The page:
Profile: Angonoka Tortoise

Learn about the world's most endangered tortoise

Angonoka Tortoise (Geochelone yniphora
DEA/DANI-JESKE/De Agostini Picture Library/Getty Images

The angonoka tortoise (Astrochelys yniphora), also known as the ploughshare or Madagascar tortoise, is a critically endangered species that is endemic to Madagascar. These tortoises have unique shell colorations, a characteristic that makes them a sought-after commodity in the exotic pet trade. In March of 2013, These tortoises have unique shell colorations, a characteristic that makes them a sought-after commodity in the exotic pet trade. In March of 2013, smugglers were caught transporting 54 live angonoka tortoises--nearly 13 percent of the entire remaining population--through the Thailand Airport.

"It is the world's most endangered tortoise," tortoise advocate Eric Goode said to CBS in a 2012 report on the ploughshare. "And it has an incredibly high price on its head. Asian countries love gold and this is a gold tortoise. And so literally, these are like gold bricks that one can pick up and sell."


The angonoka tortoise's carapace (upper shell) is highly arched and mottled brown in color. The shell has with prominent, ridged growth rings on each scute (shell segment). The gular (foremost) scute of the plastron (lower shell) is narrow and extends forward between the front legs, curving upward toward the neck.


Adult male carapace length can reach up to 17 inches.

Adult male average weight is 23 pounds.

Adult females carapace length can reach up to15 inches.

Adult female average weight is 19 pounds.


The tortoise inhabits dry forests and bamboo-scrub habitats in the Baly Bay area of northwestern Madagascar, near the town of Soalala (including Baie de Baly National Park) where the elevation average 160 feet above sea level.


The angonoka tortoise grazes on grasses in open rocky areas of bamboo scrub. It will also browse on shrubs, forbs, herbs, and dried bamboo leaves. In addition to plant material, the tortoise has also been observed eating the dried feces of bushpigs.


These tortoises are estimated to reach sexual maturity around 15 years of age. The reproductive season occurs from approximately January 15 to May 30, with both mating and egg hatching occurring at the onset of rainy seasons. A female tortoise can produce one to six eggs per clutch and up to four clutches every year.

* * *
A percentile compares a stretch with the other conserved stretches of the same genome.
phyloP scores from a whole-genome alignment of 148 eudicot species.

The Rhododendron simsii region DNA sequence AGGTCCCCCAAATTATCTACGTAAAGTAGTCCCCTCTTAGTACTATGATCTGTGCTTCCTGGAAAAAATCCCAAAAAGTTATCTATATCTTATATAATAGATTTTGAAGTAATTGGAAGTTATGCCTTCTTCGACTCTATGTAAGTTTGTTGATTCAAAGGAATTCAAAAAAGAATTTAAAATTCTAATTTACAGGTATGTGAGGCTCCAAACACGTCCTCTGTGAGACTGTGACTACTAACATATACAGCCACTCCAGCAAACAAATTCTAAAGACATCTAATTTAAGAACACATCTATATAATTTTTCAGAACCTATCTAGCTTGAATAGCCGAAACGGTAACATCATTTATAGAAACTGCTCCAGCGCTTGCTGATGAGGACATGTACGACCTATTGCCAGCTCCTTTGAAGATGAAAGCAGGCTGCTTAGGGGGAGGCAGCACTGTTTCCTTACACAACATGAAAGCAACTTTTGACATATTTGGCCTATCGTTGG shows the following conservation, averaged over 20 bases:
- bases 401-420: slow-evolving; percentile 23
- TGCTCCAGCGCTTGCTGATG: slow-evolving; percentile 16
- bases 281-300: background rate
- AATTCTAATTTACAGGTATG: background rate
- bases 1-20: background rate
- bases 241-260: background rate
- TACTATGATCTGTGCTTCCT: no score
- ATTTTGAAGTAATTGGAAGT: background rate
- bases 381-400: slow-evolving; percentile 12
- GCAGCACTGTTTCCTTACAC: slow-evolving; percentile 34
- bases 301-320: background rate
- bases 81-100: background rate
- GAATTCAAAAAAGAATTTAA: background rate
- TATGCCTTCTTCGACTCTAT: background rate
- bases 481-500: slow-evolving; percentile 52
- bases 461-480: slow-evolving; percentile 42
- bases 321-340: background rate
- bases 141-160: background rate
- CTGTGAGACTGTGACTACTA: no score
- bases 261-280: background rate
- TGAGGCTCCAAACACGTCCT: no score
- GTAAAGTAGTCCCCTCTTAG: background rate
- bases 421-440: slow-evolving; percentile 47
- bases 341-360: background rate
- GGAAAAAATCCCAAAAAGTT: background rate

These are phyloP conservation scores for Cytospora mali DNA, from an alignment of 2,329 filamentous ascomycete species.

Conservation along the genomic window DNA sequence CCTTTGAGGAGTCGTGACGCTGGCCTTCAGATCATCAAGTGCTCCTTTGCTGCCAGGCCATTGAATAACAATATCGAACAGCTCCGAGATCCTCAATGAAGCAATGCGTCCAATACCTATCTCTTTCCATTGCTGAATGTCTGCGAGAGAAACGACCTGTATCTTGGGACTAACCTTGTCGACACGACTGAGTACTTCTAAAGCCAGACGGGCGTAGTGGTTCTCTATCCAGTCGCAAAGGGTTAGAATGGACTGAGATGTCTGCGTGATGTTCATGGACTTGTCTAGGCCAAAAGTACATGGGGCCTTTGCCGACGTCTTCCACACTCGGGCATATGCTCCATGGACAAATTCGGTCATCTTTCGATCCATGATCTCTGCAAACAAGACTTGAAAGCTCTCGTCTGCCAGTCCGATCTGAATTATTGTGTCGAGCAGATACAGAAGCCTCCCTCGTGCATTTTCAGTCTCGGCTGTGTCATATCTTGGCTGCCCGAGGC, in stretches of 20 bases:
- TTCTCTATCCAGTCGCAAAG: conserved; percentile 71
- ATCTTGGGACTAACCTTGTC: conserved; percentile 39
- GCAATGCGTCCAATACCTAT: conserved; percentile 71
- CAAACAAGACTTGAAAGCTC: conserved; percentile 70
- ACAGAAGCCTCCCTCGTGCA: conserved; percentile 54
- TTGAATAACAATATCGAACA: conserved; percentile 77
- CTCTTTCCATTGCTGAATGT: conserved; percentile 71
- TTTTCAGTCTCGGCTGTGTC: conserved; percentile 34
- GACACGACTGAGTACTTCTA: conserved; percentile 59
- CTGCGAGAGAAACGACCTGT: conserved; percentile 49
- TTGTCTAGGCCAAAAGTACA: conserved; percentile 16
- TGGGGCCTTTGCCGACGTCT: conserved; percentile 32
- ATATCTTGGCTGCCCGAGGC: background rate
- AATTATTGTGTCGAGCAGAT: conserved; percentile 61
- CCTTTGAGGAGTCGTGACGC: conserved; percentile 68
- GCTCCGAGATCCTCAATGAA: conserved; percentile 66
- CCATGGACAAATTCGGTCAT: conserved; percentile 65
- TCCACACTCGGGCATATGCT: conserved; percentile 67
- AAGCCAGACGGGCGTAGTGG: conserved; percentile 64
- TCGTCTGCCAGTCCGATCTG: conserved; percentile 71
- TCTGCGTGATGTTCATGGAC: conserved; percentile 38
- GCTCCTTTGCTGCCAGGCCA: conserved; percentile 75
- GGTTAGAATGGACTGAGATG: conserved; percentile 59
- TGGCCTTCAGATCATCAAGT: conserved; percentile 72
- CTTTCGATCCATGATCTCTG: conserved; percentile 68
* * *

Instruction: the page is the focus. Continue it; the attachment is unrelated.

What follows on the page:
Geographic Range

The angonoka tortoise is found only on the African island country of Madagascar.

Conservation Status

Critically Endangered

Estimated Population

Approximately 400 individuals (200 adults of breeding age)

Population Trend


Date Declared Endangered


Causes of Population Decline

Collection by smugglers for the illegal pet trade is the most critical threat to the tortoise population.

The introduced bushpig preys on tortoises as well as their eggs and young.

Fires employed to clear land for cattle grazing have destroyed tortoise habitat.

Collection for food over time has impacted populations to a lesser degree than the above activities.

Conservation Efforts

In addition to its IUCN listing, the angonoka tortoise is now protected under the national law of Madagascar and listed on Appendix I of CITES, prohibiting international trade in the species.

The Durrell Wildlife Conservation Trust created Project Angonoka in 1986 in cooperation with the Water and Forests Department, the Durrell Trust, and the World Wide Fund (WWF). The Project performs research on the tortoise and develops conservation plans designed to integrate local communities in the protection of the tortoise and its habitat. Local people have participated in conservation activities such as building firebreaks to prevent wildfire spread and the creation of a national park that will help protect the tortoise and its habitat.

A captive breeding facility was established for this species in Madagascar in 1986 by the Jersey Wildlife Preservation Trust (now the Durrell Trust) in cooperation with the Water and Forests Department.

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